Karl Popper and Rudolf Carnap revisited

In his classic book Significance and Basic Postulates of Economic Theory (1938) Terence W. Hutchison  makes the case for economics as an empirical science.

An interesting aspect about this book is the ease with which Terence W. Hutchison uses logical empiricist authors like Moritz Schlick, Rudulf Carnap, and Otto Neurath but also the “critical rationalist” Karl Popper in making his case for the testability of economic theories.

On a number of occasions Rudolf Carnap himself has drawn attention to Popper’s habit of exaggerating the differences between his work and the logical empiricists. Historians of philosophy, or at least those with little training in the philosophy of science, have often followed Popper in his views while ignoring the quite substantial agreements between the logical positivists and Popper on topics such as the unity of scientific method and their common objective to find criteria to distinguish science from other activities.

In hindsight, Popper’s compulsive need to distance himself from the logical positivists has harmed his own project more than he could have anticipated. The traditions of thinking and social inquiry that Popper railed against, and hoped to defeat by his non-justificationist philosophy and falsification criterion, were often identified as problematic by the logical positivists as well. It is rare to find a philosopher or social scientist dealing in obscurantism and anti-empiricism who rejects logical positivism but praises Karl Popper’s demarcation between science and non-science and his views on falsifiability.

But until the dominant reception of logical empiricism as a monolithic enterprise with little more to offer than its verification principle persists it is doubtful that the broader concerns of Rudolf Carnap and Karl Popper will receive the attention they deserve. A promising start would be for philosophers to seriously engage with the work of Carnap instead of judging it on the basis of Karl Popper’s views. For example, in his later writings Carnap recognized both the problems with the classic verification principle and Popper’s falsification  principle and proposed a more liberal criterion of confirmability. As Carnap would be the first to recognize, this proposal may turn out to be either too liberal or too restrictive after detailed analysis, and further refinement may be necessary. Last, but not least, Carnap is also an admirable example of how one can do philosophy of science without (political) hyperbole.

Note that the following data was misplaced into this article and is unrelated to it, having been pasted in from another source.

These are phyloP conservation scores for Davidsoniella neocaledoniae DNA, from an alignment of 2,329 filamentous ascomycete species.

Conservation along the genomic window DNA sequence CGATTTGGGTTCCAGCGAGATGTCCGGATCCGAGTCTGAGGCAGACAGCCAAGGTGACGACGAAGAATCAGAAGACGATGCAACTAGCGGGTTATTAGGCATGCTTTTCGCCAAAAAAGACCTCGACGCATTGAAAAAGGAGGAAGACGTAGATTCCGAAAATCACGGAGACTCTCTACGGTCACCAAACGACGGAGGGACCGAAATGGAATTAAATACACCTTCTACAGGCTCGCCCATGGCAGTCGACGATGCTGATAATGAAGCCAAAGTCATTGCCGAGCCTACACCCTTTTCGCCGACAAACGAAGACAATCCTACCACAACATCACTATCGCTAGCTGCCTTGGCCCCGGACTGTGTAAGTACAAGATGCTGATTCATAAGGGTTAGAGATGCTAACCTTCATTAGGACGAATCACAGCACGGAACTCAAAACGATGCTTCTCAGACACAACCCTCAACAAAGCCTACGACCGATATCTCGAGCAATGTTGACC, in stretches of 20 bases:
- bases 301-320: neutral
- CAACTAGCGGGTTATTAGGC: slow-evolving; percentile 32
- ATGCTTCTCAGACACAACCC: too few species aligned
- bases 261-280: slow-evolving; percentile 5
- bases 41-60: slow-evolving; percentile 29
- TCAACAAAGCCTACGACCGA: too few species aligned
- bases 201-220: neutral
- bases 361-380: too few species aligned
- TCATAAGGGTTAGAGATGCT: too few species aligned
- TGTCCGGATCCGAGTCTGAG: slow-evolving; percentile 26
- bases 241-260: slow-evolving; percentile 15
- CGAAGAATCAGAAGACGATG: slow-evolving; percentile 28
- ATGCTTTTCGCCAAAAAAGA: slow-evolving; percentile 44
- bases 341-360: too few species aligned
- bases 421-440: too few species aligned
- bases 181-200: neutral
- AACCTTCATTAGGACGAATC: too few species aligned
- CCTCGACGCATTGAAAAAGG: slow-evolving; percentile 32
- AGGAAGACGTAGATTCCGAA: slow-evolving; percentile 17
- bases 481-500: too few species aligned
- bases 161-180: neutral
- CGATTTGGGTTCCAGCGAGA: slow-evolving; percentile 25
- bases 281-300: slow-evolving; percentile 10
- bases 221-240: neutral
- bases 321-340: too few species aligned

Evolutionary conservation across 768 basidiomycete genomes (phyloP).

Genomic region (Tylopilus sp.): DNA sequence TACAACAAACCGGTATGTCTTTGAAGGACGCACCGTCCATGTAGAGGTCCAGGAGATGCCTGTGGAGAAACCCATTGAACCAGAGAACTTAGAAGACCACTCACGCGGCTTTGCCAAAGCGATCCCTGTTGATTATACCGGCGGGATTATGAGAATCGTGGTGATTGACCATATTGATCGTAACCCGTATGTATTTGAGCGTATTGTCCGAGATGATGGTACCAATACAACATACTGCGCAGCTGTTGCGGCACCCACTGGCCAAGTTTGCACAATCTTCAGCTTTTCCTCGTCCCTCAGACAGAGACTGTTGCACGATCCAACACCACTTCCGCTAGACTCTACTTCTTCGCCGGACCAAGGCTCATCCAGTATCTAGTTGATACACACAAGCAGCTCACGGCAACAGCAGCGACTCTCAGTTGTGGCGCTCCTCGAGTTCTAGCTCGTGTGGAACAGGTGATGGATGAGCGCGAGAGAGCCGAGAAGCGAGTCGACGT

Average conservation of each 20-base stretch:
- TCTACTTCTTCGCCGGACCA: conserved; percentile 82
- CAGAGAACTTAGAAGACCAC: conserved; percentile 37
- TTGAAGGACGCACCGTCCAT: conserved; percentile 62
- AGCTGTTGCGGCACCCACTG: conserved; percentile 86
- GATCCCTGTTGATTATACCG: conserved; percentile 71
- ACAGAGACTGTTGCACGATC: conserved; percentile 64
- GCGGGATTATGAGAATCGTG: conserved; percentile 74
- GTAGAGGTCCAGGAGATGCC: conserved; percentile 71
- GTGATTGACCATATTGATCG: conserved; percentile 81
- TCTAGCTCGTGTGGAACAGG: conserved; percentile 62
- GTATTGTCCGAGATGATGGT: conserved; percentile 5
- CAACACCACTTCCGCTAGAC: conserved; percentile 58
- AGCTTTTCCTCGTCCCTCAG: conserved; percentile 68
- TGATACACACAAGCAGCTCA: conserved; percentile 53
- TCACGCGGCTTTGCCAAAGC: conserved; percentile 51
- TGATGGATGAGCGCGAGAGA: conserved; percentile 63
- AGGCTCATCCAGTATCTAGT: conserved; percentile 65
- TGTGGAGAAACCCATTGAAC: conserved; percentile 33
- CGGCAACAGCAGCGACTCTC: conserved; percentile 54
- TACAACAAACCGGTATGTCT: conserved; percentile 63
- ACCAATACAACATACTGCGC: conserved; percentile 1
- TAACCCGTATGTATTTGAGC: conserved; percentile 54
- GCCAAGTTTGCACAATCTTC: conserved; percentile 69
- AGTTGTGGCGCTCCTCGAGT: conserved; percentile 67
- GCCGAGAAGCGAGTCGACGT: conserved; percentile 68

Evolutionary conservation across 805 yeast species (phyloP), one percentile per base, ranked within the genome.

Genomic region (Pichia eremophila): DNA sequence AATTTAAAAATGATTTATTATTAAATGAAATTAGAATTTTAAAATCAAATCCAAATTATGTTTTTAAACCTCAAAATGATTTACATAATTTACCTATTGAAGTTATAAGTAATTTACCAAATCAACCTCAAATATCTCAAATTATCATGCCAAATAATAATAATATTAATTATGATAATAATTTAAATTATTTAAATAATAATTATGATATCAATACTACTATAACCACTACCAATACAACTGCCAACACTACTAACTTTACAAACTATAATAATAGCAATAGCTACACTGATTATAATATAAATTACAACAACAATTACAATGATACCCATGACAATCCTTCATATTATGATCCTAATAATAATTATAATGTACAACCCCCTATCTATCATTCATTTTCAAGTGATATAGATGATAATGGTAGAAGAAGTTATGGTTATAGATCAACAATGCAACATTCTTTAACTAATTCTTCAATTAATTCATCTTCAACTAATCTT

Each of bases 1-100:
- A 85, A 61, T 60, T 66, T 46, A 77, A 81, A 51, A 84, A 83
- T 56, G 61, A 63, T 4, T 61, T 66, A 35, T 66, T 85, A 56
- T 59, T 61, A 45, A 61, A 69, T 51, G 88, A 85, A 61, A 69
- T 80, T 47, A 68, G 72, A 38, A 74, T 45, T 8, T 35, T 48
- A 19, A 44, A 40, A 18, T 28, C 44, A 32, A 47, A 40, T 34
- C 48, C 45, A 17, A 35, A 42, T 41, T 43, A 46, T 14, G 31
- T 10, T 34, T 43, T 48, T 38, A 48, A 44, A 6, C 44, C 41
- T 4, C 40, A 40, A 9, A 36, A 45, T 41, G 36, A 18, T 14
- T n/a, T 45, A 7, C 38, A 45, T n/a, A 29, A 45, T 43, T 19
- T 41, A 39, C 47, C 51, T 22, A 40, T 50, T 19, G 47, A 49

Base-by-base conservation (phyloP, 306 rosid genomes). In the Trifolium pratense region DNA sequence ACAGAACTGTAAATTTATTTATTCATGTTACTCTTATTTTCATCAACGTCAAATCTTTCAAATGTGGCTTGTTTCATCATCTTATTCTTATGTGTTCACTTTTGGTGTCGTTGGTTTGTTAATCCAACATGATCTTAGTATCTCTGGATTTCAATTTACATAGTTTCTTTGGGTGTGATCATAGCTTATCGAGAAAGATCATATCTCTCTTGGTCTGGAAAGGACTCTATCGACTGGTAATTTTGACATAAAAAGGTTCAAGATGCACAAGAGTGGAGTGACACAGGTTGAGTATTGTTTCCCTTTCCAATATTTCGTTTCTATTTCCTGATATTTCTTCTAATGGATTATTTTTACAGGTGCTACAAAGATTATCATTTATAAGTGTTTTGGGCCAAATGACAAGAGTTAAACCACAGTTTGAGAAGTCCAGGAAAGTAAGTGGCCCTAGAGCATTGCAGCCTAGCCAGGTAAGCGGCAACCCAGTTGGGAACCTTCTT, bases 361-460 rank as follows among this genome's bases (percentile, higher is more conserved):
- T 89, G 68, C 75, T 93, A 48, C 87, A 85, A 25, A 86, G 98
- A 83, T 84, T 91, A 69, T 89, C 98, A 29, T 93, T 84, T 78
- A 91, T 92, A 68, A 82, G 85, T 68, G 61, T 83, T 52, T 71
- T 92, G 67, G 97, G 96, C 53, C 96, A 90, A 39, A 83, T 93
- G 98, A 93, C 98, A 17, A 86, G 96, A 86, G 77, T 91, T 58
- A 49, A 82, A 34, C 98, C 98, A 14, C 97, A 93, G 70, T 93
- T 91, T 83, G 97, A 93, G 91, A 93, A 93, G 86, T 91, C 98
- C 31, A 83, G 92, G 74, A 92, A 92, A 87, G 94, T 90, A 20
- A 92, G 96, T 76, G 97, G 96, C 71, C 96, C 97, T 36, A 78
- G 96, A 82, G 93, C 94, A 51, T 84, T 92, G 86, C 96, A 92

Avoiding Karl Popper

popperThe philosopher Karl Popper has published on a wide variety of subjects but his most lasting contribution is his answer to the problem of induction by drawing attention to the asymmetry between verification and falsification. A theory can never be proven, but it can be falsified. Popper’s falsification criterion can also be used  to distinguish scientific theories from unscientific theories. His ideas on science and knowledge are captured  by his philosophical perspective called critical rationalism.

One does not necessarily have to be an avid reader of Popper to be a critical rationalist. As a matter of fact, some people are critical rationalists by temperament. They have an open mind, encourage critical thinking, and are suspicious of any claims that something is “certain” or “settled.” Unfortunately, one can also subscribe to critical rationalism as a philosophical perspective and be a self-righteous arrogant bastard at the same time, such as…..Karl Popper.

One of the great ironies in the history of thought is the disconnection between what people preach and what they practice.  In Fooled by Randomness, Nassim Nicholas Taleb writes how members of the Vienna Circle tried to avoid Popper, “not because of his divergent ideas, but because he was a social problem,” being “a terrible listener and bent on winning arguments at all costs,” according to people who knew him.

Even a casual acquaintance with his writings is sufficient to detect this trait. His self-righteous character is not only evident in his thinking about social philosophy and politics, it permeates his writings about epistemology and science as well, as can be seen in his strong obsession with his own place in the history of thought and his recognizable belligerent style.

Although Popper has become known as a fierce critic of authoritarian social thinking, utopian plans to reform society and an advocate of the “open society,” his writings on political matters display the spirit of a rabid Jacobin, throwing around words such as “catastrophe,” “nonsense,” “irresponsible,” “evil,” and “absurd” like there is no tomorrow. Despite  his “anti-authoritarian” perspective on politics, Popper routinely descends into handing down all kinds of dictates about how to organize society.

Some people have drawn attention to the tensions between Popper’s epistemology and interventionist views. The social philosopher Anthony de Jasay carefully reviewed Popper’s problematic arguments for “piecemeal social engineering” and democracy in his insightful essay “The Twistable is not Testable: Reflexions on the Political Thought of Karl Popper.” It may not come a surprise that Popper’s writings have been employed to advocate the most grandiose plans to remake the world.

Taleb observes that “we like to emit logical and rational ideas but we do not necessarily enjoy this execution.” Reading Popper can be a rewarding experience, but it is not necessarily a pleasurable experience…..